Traditional retailers are fairly slow to move and the market hasn’t been fully established. However the groundwork is being laid as McDonald’s and Walmart, for example, have already filed patents for metaverse applications. Because of the slow adoption and general lack of clarity, applications will likely start from brands up. Beginning with more brand experiences rather than revenue building transactions. I also anticipate many B2B applications as Zoom fatigue is real.

Gene Detroyer
BrainTrust

As I understand what the metaverse is, I too believe it is best for gaming and socializing. But just think, if this takes hold in retail, we can close every store and still have an in-store experience.

Brandon Rael
BrainTrust
The metaverse may represent the next frontier for engagement, interaction, shopping, entertainment, and an escape from reality. However the metaverse also means many different things to various people. Unlike Web 2.0, Web 3.0 and the metaverse have infinite possibilities. The metaverse will connect the physical and digital experiences in a way that is seamless and immersive in a way that will make it an integral part of our lives. However the metaverse is in its crawl stage, especially in the West. In keeping with Maslow’s Hierarchy of Needs, people will still need to exist in the real world and ensure they have food, shelter, clothing, and safety. The metaverse exists in an arena where your responsibilities and needs have been met in the real world, and you want an engaging virtual experience in your free time. The challenge and opportunity for companies is how to commercialize and capitalize on the unlimited potential of the metaverse. Just like the experience with social commerce, it will take time for consumers to adapt to this model and for… Read more »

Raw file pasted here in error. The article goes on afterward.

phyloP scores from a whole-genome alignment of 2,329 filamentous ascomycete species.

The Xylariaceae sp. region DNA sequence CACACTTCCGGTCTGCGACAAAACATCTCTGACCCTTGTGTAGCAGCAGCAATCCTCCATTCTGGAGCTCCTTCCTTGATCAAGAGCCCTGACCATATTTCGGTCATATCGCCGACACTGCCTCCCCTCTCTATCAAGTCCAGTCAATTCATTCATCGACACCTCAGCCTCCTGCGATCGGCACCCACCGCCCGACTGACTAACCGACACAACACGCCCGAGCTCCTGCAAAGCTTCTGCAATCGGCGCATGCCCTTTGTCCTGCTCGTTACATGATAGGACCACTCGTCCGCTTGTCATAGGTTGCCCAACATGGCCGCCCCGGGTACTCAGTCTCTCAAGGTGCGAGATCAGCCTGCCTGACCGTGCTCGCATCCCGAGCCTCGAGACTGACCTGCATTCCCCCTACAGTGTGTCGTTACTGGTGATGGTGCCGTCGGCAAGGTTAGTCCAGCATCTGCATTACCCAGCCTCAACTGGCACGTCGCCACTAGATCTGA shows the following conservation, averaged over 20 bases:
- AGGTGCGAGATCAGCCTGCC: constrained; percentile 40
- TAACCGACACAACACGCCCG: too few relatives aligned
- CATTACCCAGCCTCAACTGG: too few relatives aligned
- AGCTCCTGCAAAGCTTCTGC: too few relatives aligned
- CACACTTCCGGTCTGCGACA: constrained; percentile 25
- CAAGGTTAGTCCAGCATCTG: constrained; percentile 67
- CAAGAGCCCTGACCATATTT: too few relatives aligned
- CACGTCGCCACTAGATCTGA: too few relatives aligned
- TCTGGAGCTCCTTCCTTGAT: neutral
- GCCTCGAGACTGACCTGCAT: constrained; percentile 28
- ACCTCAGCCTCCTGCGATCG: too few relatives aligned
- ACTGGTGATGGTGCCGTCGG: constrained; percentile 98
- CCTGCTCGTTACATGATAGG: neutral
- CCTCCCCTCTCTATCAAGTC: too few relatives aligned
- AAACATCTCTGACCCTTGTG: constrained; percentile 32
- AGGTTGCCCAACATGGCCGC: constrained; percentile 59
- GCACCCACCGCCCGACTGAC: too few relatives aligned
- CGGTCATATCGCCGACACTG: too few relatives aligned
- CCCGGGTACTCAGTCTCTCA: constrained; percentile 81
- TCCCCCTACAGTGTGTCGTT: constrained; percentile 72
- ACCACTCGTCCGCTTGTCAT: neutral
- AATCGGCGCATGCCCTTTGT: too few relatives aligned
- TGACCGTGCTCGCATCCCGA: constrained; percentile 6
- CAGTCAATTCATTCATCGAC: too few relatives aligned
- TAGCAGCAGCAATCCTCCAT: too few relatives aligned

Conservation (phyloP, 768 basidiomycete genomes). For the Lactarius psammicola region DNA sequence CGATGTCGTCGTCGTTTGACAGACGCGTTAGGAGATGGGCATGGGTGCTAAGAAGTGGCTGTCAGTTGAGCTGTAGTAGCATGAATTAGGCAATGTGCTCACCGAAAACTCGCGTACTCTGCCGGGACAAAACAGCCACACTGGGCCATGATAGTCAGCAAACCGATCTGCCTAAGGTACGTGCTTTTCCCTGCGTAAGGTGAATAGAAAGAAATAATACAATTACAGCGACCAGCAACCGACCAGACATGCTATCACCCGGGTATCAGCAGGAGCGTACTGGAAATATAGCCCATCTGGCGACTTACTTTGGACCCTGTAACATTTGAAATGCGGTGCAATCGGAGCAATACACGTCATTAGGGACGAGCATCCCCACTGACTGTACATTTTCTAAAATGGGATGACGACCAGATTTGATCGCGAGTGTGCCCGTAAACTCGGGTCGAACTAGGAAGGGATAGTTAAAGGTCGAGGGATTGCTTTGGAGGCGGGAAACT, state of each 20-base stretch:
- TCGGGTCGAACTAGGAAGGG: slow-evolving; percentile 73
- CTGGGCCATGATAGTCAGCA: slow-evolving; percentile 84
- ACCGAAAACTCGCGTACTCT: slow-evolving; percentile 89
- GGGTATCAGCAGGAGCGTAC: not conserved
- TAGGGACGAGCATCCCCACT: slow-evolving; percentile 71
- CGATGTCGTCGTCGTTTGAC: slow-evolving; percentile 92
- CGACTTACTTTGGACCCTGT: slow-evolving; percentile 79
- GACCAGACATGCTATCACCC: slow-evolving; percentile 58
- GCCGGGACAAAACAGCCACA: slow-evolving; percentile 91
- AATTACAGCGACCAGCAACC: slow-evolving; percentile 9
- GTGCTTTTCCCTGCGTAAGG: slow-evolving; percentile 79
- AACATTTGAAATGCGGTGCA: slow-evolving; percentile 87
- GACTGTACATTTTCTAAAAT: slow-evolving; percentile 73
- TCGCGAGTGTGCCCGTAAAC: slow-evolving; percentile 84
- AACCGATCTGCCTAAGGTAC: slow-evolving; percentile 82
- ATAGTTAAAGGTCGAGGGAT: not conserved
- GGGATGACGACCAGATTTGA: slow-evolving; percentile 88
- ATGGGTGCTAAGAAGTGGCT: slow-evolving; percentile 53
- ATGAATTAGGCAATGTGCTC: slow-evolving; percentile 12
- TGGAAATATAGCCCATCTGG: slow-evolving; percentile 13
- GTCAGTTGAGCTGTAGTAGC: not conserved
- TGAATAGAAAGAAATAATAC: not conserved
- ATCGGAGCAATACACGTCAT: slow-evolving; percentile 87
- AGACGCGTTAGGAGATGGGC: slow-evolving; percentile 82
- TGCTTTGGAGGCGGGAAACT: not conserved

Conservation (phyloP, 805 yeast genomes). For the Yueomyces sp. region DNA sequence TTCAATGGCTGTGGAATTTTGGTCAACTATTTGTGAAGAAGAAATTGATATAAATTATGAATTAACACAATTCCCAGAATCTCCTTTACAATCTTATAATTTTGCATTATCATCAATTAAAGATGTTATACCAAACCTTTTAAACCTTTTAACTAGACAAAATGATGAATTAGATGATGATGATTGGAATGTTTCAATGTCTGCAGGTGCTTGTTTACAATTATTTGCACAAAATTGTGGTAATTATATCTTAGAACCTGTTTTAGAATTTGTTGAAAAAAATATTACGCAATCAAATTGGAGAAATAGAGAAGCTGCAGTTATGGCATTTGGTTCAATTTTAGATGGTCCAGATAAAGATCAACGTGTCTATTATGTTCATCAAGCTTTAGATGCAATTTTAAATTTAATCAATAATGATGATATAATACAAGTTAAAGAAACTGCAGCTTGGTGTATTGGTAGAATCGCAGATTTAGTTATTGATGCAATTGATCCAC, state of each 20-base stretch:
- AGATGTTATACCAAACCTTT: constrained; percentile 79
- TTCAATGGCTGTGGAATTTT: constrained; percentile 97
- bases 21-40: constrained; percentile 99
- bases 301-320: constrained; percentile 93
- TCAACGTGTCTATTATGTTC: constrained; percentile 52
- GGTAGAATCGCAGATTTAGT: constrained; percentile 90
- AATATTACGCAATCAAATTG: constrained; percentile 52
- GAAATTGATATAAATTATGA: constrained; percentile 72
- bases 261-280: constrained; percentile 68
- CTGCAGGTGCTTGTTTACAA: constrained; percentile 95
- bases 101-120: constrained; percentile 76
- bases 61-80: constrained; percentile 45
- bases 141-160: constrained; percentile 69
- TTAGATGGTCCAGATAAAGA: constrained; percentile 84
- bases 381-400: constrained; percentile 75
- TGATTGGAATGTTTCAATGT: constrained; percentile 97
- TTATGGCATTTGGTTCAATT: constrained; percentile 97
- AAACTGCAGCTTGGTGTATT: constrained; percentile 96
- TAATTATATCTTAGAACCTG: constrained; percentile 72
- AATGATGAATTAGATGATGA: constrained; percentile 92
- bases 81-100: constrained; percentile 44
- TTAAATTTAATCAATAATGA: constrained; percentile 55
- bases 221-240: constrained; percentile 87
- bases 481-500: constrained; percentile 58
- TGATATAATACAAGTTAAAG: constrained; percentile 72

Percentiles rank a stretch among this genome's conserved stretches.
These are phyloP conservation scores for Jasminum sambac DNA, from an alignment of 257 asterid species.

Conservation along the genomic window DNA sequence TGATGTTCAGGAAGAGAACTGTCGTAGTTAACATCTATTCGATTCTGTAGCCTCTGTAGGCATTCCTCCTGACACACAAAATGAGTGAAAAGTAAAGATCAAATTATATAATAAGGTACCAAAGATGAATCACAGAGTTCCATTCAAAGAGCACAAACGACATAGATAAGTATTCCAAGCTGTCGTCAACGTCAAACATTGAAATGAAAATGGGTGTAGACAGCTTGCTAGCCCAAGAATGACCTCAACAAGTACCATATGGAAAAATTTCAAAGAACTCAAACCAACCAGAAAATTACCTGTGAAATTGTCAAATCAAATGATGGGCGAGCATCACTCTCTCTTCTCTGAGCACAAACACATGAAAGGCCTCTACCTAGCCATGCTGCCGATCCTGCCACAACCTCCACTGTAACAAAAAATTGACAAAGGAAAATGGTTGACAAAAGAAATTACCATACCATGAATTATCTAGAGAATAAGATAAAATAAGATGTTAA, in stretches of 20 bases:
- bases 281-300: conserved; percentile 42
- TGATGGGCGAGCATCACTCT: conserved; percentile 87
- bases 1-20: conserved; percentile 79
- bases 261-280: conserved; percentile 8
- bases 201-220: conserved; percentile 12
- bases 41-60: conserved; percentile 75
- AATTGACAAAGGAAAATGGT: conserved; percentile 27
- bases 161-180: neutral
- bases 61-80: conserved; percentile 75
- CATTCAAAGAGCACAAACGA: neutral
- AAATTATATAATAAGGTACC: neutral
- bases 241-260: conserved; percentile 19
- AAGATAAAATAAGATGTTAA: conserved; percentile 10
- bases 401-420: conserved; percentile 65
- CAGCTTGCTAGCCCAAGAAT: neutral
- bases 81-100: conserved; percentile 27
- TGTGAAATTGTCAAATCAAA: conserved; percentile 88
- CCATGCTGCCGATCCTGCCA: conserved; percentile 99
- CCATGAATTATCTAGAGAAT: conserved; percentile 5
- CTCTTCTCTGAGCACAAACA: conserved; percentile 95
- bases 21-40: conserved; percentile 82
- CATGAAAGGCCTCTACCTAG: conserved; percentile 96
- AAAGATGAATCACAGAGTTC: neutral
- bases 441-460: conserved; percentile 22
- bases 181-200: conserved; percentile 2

Bob Phibbs
BrainTrust

Many of these “metaverse” press releases are retailers building a part in a gaming environment. Which is fine if you’re going after gamers. We already have the metaverse in many games on our phones so Neil is right. Many seem to think this will be like Second Life where avatars engage. PR about a burger joint opening in the metaverse is laughable since you can’t smell or eat but can exchange what you buy there for IRL product. Why not just buy IRL? #waitingforthehypetodiedownandseewhathappens

Lucille DeHart
BrainTrust

Entertainment is the shortest path to metaverse engagement. Experiencing concerts, plays, museum guided tours and the like. I don’t see retail and shopping gaining traction in the near future.

Cathy Hotka
BrainTrust

Very few people could define the metaverse, which means that surveys showing widespread approval are bogus. It’s coming, though, and retailers should be thinking about how to create “digital twins” online, where they can sell products and generate enhanced loyalty.

Craig Sundstrom
Guest

A good follow-up question, I think, would be: “How many people can define exactly what the “metaverse” is?”
(I suspect the distribution of responses — from “everyone” to “no one” — would be about the same as we see in the InstaPoll)